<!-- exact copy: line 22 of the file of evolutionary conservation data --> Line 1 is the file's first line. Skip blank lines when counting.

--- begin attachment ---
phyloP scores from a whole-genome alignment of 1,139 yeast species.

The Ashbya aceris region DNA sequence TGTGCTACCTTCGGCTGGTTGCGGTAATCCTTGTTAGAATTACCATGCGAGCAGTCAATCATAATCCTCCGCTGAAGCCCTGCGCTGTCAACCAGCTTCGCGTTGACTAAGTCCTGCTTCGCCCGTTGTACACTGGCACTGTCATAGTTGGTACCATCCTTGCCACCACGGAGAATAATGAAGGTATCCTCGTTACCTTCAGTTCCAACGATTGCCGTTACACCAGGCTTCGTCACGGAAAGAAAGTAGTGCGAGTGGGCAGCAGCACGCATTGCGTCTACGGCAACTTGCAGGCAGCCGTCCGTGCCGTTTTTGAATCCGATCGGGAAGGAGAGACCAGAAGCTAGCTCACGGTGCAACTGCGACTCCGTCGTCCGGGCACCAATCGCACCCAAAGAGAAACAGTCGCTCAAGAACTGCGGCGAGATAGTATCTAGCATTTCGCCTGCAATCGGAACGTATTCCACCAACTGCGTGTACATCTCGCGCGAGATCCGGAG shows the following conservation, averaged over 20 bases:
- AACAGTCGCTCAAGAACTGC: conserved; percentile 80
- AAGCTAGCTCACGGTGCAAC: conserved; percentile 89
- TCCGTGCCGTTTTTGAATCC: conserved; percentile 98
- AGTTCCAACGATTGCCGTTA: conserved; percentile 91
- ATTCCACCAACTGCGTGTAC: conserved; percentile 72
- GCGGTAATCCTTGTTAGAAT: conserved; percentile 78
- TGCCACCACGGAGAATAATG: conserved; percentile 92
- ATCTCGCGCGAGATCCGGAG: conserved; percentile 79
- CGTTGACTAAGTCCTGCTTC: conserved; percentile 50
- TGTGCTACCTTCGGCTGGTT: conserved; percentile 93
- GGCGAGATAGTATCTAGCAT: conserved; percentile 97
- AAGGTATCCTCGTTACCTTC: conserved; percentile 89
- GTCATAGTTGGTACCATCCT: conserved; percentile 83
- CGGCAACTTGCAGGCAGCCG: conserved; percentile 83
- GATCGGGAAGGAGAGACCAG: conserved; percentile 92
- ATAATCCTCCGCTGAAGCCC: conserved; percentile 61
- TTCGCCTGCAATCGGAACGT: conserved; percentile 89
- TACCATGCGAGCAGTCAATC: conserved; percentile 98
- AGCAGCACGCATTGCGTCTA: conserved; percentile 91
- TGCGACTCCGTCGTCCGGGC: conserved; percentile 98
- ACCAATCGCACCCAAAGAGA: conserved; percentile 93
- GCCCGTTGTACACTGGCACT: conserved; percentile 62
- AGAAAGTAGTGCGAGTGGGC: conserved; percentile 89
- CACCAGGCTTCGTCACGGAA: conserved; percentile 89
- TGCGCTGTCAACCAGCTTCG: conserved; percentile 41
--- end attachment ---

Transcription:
- TGCGACTCCGTCGTCCGGGC: conserved; percentile 98